Stephenie Meyer says "traditional romance" books are "too smutty"

The "Twilight" author doesn't read erotica, either

Published March 11, 2013 7:45PM (EDT)

"Twilight" author Stephenie Meyer may have spawned a culture of mommy porn and a subculture of vampire fetishism with her trilogy about Bella Swan and vampire lover Edward Cullen, but that was never her intention. The Mormon mother of three told the Guardian's Kira Cochrane recently that she has not read E.L. James' erotic "Twilight" fan-fiction,"Fifty Shades of Grey" -- or even most romance books -- because they are "too smutty":

"When I ask Meyer whether she's read Fifty Shades, she quickly, emphatically, says no. She doesn't wish James ill at all, she says, but 'it's so not my genre. Erotica is not something I read. I don't even read traditional romance.' Why not? 'It's too smutty. There's a reason my books have a lot of innocence. That's the sort of world I live in.' "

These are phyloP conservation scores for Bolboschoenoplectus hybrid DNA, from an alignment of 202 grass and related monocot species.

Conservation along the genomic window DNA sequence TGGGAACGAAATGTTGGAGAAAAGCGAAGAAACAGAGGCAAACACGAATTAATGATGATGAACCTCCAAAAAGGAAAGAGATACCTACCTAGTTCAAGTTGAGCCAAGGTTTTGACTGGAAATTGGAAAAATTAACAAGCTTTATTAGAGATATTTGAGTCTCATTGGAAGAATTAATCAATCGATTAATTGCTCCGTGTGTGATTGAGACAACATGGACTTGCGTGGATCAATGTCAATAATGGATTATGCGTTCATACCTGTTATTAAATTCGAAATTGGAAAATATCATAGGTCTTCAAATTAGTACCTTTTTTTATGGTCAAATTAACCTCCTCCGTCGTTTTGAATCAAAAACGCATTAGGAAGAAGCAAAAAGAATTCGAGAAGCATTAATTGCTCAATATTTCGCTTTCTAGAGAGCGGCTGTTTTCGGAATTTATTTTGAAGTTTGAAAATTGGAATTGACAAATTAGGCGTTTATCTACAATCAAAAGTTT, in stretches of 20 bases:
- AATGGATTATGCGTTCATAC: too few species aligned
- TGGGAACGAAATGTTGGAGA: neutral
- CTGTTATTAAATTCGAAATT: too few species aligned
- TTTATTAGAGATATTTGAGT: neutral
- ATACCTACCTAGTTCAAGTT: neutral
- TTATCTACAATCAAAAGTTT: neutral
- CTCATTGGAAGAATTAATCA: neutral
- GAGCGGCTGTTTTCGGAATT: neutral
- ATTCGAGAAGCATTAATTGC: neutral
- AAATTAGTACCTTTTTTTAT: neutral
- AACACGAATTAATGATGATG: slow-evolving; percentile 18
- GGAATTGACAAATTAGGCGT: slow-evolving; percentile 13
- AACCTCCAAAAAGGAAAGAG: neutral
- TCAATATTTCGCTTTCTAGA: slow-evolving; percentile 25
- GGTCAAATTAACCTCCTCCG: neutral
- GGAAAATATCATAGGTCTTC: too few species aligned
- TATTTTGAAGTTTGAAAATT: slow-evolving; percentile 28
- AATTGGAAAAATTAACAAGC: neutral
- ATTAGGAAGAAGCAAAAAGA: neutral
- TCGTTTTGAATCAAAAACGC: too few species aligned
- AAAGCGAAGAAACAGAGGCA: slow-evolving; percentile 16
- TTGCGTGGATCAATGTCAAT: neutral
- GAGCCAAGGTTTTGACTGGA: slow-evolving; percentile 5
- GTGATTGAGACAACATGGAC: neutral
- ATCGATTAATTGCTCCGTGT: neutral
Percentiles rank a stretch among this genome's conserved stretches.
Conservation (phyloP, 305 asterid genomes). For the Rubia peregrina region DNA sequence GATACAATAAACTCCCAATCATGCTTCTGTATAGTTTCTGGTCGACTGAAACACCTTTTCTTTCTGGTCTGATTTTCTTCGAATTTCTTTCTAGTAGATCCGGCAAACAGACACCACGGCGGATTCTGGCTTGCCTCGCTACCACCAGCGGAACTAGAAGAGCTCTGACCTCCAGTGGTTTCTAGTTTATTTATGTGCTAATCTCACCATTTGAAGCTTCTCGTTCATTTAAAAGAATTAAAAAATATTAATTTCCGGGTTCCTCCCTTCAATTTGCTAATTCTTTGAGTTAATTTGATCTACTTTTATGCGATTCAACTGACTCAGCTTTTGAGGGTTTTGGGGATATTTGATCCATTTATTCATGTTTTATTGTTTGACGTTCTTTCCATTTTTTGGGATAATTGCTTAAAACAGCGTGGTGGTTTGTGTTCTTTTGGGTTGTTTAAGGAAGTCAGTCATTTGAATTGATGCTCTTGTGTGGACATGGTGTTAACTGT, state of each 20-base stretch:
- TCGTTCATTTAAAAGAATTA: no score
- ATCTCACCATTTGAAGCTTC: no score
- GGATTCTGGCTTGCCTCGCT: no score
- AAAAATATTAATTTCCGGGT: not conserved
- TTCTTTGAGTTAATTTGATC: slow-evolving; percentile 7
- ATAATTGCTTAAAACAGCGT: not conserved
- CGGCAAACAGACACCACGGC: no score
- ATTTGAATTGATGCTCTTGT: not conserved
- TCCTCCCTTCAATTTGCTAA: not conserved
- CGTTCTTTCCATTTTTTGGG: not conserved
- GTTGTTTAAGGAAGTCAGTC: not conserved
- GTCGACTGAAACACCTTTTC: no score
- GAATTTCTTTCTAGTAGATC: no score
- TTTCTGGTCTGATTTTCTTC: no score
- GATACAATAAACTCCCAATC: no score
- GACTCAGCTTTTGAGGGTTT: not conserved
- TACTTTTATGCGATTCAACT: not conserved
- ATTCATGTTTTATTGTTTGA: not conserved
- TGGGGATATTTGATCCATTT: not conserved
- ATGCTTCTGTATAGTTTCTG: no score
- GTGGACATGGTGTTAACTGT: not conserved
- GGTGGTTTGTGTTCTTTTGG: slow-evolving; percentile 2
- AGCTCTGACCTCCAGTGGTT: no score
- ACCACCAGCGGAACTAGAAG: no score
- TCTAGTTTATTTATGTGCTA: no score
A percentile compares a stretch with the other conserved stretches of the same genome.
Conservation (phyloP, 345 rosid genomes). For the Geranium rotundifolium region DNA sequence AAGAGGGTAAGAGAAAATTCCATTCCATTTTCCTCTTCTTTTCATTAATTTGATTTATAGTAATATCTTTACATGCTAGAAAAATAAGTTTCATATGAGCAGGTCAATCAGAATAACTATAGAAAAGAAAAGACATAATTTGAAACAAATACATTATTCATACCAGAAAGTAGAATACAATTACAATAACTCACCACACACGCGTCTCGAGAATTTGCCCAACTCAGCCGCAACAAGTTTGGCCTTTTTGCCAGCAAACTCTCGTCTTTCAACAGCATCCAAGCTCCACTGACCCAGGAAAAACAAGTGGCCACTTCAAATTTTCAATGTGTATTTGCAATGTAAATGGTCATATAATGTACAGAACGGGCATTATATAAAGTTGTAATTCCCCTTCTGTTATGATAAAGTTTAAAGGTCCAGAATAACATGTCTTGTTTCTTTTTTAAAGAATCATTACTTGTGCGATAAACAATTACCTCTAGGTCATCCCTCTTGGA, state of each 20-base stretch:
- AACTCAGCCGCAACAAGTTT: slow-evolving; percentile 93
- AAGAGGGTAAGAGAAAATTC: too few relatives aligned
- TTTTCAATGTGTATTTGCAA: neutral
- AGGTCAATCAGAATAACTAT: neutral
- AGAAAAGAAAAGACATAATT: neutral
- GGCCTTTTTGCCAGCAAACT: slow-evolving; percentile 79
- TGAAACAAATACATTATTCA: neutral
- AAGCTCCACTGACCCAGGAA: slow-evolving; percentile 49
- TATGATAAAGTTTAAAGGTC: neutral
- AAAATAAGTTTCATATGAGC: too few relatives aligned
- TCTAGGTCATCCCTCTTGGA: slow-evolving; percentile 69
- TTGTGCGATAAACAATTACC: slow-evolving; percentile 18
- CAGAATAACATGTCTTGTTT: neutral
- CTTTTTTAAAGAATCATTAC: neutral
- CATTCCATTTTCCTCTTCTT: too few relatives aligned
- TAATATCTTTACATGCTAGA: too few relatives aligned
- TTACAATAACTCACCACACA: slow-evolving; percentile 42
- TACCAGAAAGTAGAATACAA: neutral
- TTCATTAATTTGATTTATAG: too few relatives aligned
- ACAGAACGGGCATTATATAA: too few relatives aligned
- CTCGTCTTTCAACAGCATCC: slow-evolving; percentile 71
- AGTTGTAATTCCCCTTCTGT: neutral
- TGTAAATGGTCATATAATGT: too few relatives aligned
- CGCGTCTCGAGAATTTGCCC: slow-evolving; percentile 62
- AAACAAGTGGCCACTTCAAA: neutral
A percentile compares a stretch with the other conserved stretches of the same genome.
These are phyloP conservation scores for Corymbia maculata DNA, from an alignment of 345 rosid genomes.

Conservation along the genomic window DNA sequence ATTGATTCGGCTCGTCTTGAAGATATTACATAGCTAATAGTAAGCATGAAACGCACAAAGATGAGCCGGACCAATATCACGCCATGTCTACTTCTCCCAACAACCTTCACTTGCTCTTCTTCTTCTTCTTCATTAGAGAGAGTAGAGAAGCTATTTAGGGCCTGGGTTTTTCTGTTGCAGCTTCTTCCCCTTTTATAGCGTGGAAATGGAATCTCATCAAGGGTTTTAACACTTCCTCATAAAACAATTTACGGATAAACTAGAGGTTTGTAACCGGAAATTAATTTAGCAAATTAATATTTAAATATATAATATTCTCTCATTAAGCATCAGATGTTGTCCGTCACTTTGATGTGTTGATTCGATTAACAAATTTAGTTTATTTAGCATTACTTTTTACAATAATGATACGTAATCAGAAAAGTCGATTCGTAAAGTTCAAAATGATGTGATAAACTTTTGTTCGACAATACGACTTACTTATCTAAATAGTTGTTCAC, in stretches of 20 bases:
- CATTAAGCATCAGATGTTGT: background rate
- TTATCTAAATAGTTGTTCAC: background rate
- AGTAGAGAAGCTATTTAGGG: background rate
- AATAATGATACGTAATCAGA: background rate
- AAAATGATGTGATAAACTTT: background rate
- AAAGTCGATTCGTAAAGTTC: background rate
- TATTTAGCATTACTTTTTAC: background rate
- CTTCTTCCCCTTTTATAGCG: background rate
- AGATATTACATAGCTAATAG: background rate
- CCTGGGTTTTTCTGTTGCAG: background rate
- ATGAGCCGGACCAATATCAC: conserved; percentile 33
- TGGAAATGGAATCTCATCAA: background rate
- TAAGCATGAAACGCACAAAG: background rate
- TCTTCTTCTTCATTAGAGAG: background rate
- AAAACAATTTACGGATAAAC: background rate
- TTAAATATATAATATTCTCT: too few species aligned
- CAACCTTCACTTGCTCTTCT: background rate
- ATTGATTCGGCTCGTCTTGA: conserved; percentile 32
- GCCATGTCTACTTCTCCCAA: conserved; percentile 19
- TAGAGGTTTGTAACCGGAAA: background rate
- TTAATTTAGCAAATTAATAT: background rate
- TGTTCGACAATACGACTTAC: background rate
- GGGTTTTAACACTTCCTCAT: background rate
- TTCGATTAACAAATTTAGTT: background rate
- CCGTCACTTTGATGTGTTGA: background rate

Her own "less-traditional" romance has been just as polarizing, though, with detractors labeling it as "abstinence porn." (Meyer was taken aback by the "the massive amount of fans that I hadn't expected, and the massive amount of people who hated it, which I also didn't expect.") She insists, however, that "Twilight" is about "true love":

'You know, it's so funny,' she says. 'I never decide to put a message in anything. I decide on a story that I think is exciting, and I entertain myself, and then some of it obviously reflects my personal experience … What I think says true love is different than what a lot of other people do, so it's just what my subconscious puts out there. To me, true love is that you would hurt yourself before you would hurt your partner, you would do anything to make them happy, even at your own expense, there's nothing selfish about true love. It's not about what you want. It's about what makes them happy.'

Nonetheless, the "Twilight" writer and self-described feminist is taking an "'escape from my original escape ['Twilight']." She is currently producing "The Host," an Andrew Niccols-directed movie based on her 2008 sci-fi bestseller that explores "the idea of looking at being human from the perspective of someone who hasn't been human their whole life."

By Prachi Gupta

Prachi Gupta is an Assistant News Editor for Salon, focusing on pop culture. Follow her on Twitter at @prachigu or email her at

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50 Shades Of Grey Books El James Erotica Fiction Literature Romance Stephenie Meyer Twilight